Ina Fried

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Why Carriers Just Love Firefox OS

There’s a good reason why Mozilla was able to get more than a dozen carriers to line up behind its browser-based phone operating system.

Firefox OS-feature

First off, carriers love anything that threatens to lessen the power of Apple and Android. It’s why they always express hope and optimism for any new release of Windows or BlackBerry and have for years.

“Duopolies are not beneficial for any industry,” Telefonica CEO Cesar Alierta said onstage at Mozilla’s press conference on Sunday. Telefonica is betting very big on Firefox OS, bringing it to several countries this year and to all its markets by the end of next year.

Even with BlackBerry and Windows Phone, Telecom Italia CEO Franco Bernabè says there is enough opportunity for Firefox and even Tizen, a mobile version of Linux.

“I think there is room for all of them,” Bernabè said in a brief interview at the Mozilla event. “The only thing we don’t want is to have two monopolies dominating the market.”

But Firefox offers two additional benefits beyond just offering carriers a chance to knock Google and Apple down a peg.

The first of these is cost. The operating system, like Android, is free. But even more than that, it is designed to run well on low-end hardware where Android performs poorly or can’t run at all.

Secondly, Firefox is open. Carriers can do whatever they want, from running their own apps and services to branding and anything else.

That could give Firefox and Tizen a leg up on BlackBerry and Microsoft, Bernabè said. “In our opinion, who will prevail will be the open source platforms.”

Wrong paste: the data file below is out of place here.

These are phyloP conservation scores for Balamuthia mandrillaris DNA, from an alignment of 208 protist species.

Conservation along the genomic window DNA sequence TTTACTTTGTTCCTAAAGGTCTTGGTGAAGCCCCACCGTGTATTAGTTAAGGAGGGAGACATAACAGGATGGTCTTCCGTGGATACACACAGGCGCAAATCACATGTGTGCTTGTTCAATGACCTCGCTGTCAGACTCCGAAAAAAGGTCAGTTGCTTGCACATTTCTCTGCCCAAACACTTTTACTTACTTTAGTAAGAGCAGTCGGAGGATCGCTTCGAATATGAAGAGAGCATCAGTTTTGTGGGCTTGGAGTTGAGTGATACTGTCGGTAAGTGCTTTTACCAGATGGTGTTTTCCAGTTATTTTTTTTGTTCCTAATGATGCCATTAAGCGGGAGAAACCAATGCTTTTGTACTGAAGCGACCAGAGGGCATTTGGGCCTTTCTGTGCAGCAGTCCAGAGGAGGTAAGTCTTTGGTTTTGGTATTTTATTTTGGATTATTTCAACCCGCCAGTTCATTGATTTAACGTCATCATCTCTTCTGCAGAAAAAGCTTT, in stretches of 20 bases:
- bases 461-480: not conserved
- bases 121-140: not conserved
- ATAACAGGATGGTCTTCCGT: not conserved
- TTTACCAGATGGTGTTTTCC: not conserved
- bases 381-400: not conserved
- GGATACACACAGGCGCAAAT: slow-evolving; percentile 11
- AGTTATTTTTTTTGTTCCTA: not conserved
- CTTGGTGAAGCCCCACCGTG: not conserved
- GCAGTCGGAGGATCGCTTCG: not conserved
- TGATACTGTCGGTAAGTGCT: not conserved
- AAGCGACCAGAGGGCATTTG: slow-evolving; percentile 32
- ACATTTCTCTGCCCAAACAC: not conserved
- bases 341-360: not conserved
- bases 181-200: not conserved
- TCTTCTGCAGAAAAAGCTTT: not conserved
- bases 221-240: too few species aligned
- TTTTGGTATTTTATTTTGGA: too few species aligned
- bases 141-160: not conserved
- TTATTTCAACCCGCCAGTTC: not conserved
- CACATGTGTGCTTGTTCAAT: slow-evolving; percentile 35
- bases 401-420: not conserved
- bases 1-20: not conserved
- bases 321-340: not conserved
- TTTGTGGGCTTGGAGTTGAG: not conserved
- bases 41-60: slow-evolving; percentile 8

There is still a huge challenge, though. Firefox OS actually has to run well. And that’s where the carrier’s dreams could end.

The list of companies that bet too early and too heavily on HTML is a long one that includes, most notably, Facebook, which has since reversed course and focused heavily on native work for iOS and Android.

Analysts say Firefox has lined up an impressive array of partners but still has a lot of work to do in order to deliver a product that will sell.

“The real acid test for Firefox OS and its long-term prospects is the quality of the software itself and the user and developer experiences that it fosters,” said Ovum analyst Tony Cripps. “What is clear from the Firefox OS demonstration handsets that we have seen was that they are still some way from being market ready, being both slow and buggy.”

Even low-cost smartphones have to work well, Cripps said, noting that there is increasing competition from Android as well as the latest generation of feature phones such as Nokia’s Asha touch line and Samsung’s Rex phones.

Meanwhile, the U.S. could prove an even tougher nut to crack. The home market is on Mozilla’s radar, but not the top priority, says CEO Gary Kovacs. The company announced Sprint as a partner, but didn’t give any details and Kovacs said the U.S. probably won’t see its first Firefox OS devices until 2014.


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Just as the atom bomb was the weapon that was supposed to render war obsolete, the Internet seems like capitalism’s ultimate feat of self-destructive genius, an economic doomsday device rendering it impossible for anyone to ever make a profit off anything again. It’s especially hopeless for those whose work is easily digitized and accessed free of charge.

— Author Tim Kreider on not getting paid for one’s work